For those who didn't get to see the exhibition, the Gallery has kindly allowed us to show a photograph of the chair in situ at the exhibition (see below). The chair was on loan from the Cheltenham Museum & Art Gallery, but was once the property of Ernest Barnsley. The nearby items include portraits of Sir Ebenezer Howard, C.F.A. Voysey and Octavia Hill; the Kelmscott Chaucer cabinet (designed by Voysey) is close by.
A heavily illustrated book accompanies the exhibition, written by Fiona MacCarthy who also curated the exhibition. Yet another surprise – a photograph of Philip Clissett's chair gets a full page to itself. The only other piece of furniture to receive the full-page treatment is a Sussex chair, as sold by Morris & Co.
According to MacCarthy, Clissett's chairs became “a popular equivalent of the Sussex chair … as basic in design and universally affordable”, and “became a potent symbol of the simple life”. They also became “the chair of choice for the Garden City home”, based on their use by the partnership of Barry Parker and Raymond Unwin (as discussed some time ago in this blog).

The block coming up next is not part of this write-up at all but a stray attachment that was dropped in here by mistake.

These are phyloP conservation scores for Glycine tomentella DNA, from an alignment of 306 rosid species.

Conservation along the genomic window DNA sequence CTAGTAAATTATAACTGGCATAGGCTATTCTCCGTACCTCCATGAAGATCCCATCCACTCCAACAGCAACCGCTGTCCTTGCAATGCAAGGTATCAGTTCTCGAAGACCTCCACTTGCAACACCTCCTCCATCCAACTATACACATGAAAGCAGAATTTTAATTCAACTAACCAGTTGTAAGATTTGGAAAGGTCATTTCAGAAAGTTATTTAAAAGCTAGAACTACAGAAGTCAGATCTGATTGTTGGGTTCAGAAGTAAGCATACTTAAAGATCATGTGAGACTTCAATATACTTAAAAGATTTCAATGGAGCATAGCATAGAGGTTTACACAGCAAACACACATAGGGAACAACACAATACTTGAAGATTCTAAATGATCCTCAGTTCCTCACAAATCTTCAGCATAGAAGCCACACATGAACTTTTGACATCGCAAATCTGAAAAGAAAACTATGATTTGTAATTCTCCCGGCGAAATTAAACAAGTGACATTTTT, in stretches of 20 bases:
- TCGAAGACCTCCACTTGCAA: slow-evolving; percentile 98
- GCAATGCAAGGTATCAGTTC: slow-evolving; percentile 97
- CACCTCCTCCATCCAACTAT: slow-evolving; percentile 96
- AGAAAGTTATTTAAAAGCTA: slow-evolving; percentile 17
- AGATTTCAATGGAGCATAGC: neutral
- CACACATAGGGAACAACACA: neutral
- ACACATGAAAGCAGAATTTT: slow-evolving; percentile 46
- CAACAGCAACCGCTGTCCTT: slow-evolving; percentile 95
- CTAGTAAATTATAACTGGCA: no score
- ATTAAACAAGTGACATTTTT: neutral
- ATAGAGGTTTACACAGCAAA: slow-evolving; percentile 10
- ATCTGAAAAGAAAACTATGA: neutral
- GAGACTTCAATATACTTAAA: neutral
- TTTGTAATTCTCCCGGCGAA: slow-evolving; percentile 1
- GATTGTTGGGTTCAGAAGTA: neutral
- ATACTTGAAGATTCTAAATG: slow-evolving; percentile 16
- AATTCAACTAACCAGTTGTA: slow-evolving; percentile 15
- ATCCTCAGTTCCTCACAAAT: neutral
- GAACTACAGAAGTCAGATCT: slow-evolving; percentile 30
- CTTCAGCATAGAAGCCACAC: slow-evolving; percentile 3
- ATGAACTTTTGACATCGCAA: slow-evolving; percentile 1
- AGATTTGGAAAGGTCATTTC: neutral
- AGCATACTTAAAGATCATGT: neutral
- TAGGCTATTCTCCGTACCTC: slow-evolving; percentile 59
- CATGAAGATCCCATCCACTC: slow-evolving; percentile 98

While it's great to see Clissett's chairs so well appreciated in a major exhibition and book, I do have one or two niggles...
Clissett would never have called himself a “bodger.” He was a chairmaker who made entire chairs from scratch in his own workshop in Herefordshire, rather than turned parts of Windsor chairs in a woodland in the Chilterns .
And in what sense had Ernest Gimson “rediscovered” the ladderback rush-seated “Clissett” chair, and “revived and popularised the design, (in) 1891”? What about the role of Arts & Crafts pioneer James MacLaren who modified Clissett's traditional design, and introduced the chairs to the Art Workers' Guild before Gimson ever saw them there? Personally, I don't believe there is any evidence that Ernest Gimson either made this particular chair, or produced designs for it, though his new designs inspired by it are well known.